Savonarola’s reform of youth was not initially heralded as mixed blessing. Pre-Lent carnival time, particualrly under the Medici, had been a wild time of drunkenness and debauchery. This involved shaking down the citizenry for money, bonfires, feast, dance ,carousing and stone throwing. No carnival ended without some dead on the ground.”Pageants and festivals were a favorite Florentine custom, and Lorenzo wrote poems to be sung during the festivities extolling the pursuit of pleasure and encouraging female promiscuity. One such vocal performance penned by Lorenzo was delivered to the people in front of the cathedral during his pageant ‘The Triumph of Bacchus.”’ Shrewdly, the Friar substituted religious for carnival activities instead.
A little saintliness for children was not a bad thing except Savonarola told his youth that their first obedience was to Father in heaven and not on earth. Florence became an object of ridicule as the fever engulfed an entire society made more explicit in the famous Bonfire of the Vanities, which occured in 1497, on the last day before Lent. A massive pyramid was constructed for the fire; 60 feet high, fifteen levels and 240 feet around. Musical instruments, works of poetry, astrology, witchcraft, portraits, sculptures and paintings, masks and other works deemed ”degenerate” were all incinerated after Sunday mass.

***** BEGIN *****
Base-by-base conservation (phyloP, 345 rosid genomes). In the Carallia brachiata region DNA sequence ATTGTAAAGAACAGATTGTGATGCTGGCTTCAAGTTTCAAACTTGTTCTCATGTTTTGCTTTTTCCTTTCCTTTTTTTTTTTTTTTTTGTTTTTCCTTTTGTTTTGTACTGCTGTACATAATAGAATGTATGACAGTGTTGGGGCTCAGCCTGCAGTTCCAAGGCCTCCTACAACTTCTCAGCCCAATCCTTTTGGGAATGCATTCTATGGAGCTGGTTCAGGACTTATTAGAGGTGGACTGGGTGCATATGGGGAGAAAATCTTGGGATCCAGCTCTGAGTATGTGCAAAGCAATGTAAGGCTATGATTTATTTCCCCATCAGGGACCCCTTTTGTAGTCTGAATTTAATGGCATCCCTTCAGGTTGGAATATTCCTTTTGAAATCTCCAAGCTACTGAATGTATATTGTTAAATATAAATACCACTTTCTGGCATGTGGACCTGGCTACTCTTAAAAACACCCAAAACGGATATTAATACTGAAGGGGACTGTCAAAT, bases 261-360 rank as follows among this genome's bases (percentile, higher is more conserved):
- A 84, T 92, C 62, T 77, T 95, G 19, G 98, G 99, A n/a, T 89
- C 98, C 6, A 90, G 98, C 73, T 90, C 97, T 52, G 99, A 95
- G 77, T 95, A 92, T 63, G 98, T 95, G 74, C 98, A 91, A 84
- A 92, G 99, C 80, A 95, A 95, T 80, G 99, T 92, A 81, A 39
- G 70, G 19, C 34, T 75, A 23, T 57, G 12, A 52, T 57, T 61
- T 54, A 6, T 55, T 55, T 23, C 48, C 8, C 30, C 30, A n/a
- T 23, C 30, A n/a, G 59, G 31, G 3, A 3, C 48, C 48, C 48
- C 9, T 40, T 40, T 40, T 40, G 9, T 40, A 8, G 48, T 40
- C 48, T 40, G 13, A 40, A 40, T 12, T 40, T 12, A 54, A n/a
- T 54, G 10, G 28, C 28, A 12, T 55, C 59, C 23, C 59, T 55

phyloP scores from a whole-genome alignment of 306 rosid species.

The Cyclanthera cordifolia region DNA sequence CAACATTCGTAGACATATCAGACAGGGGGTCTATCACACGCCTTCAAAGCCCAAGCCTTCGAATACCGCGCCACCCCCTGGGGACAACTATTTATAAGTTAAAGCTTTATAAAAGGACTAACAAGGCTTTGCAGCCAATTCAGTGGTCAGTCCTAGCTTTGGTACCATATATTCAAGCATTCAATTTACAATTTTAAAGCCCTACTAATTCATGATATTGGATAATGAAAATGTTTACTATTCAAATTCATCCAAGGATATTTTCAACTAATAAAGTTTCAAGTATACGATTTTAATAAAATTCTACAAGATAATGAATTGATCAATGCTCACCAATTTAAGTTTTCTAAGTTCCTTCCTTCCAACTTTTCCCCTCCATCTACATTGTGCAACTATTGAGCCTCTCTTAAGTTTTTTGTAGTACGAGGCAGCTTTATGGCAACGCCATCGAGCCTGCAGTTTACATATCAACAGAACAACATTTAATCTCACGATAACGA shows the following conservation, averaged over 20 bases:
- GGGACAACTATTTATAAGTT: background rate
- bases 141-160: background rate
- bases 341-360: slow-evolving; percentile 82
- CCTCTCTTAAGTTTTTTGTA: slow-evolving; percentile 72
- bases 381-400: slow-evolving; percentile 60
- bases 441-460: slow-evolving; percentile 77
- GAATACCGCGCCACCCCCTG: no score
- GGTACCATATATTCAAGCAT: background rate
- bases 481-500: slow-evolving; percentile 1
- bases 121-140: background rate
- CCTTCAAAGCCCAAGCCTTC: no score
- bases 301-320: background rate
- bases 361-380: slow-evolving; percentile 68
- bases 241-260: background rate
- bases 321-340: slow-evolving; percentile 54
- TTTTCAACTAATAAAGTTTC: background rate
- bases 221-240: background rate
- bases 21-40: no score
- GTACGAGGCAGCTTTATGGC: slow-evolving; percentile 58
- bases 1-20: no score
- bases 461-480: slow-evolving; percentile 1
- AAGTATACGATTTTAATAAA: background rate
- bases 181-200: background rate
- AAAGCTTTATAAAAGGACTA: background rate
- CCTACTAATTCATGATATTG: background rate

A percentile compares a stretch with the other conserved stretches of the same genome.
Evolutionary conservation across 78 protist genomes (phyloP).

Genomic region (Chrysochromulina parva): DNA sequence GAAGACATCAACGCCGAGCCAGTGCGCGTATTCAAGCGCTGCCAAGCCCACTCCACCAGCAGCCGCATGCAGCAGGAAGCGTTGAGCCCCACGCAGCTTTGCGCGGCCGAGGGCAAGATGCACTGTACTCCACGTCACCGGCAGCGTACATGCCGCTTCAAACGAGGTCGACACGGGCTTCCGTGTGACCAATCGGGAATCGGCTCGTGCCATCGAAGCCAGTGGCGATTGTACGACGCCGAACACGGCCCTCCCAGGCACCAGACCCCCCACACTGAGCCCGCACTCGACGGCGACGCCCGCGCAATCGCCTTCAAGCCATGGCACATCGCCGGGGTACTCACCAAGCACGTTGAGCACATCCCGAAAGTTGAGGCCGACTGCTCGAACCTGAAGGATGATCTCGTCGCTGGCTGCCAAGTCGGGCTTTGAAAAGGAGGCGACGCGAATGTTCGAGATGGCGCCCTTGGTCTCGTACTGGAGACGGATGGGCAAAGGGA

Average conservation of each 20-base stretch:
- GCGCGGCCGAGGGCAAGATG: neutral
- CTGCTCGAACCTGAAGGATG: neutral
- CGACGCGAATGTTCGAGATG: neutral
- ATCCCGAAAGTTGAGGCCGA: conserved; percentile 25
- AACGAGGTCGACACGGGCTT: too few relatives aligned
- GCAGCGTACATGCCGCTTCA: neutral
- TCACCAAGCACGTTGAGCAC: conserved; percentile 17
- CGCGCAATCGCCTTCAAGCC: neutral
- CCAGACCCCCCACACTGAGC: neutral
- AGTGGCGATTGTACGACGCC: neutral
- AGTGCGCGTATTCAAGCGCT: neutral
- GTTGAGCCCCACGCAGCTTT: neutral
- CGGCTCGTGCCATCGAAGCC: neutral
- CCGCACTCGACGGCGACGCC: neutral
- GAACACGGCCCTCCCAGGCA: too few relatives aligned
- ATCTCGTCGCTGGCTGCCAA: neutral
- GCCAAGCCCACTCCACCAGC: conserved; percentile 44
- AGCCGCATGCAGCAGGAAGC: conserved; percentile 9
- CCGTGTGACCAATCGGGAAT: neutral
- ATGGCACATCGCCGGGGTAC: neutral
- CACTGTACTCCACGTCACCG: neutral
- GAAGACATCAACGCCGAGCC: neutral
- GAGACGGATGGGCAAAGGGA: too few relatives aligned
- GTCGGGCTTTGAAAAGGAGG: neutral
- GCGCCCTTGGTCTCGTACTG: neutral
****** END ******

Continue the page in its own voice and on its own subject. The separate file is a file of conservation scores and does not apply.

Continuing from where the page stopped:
Highly successful at the height of his career,Renaissance painter Botticelli’s life ended with more of a whimper than a bang, as he died in quite a tragic manner in relative obscurity. Botticelli fell under the spell of Savonarola, and changed his painting style to accompany an ascetic lifestyle.When Botticelli returned to Florence in 1485, he attended the sermons of Savonarola. Michelangelo read them as well through the new invention of mass publication with the printing press. Savonarola had a profound affect on both artists as evidenced in the religious content of their art works.Botticelli willingly participated in the bonfire, consigning many of his own paintings to the flames.
A year later in 1498, Savonarola suffered a fate similar to the vanities he so proudly immolated. He was officially excommunicated, arrested, tortured, hanged, then burned at the stake for heresy, having offended the Florentines and the pope one too many times.Ironically, as he was hung and then burn’t, stones were thrown by a mob of singing and dancing boys .”While it was teenaged boys who gave Savonarola his muscle, it would be teenaged boys who would bring him down. The victims of the anti-sodomy campaigns were overwhelmingly young men and boys. The beginning of the end came in late 1497 when these same juveniles disrupted Savonarola’s sermon and began rioting in the cathedral. The rioting spilled out into the streets, and theFrate‘s forces could not control it. Resistance to his rule became open and defiant.”
Devastated by the loss of his spiritual leader, Botticelli ceased to paint after 1500 and lived in poverty until his death in 1510. Botticelli was sustained in his final years by the charity of the Medici who were then back in Florence waiting to resume the reins of power which happened in 1512.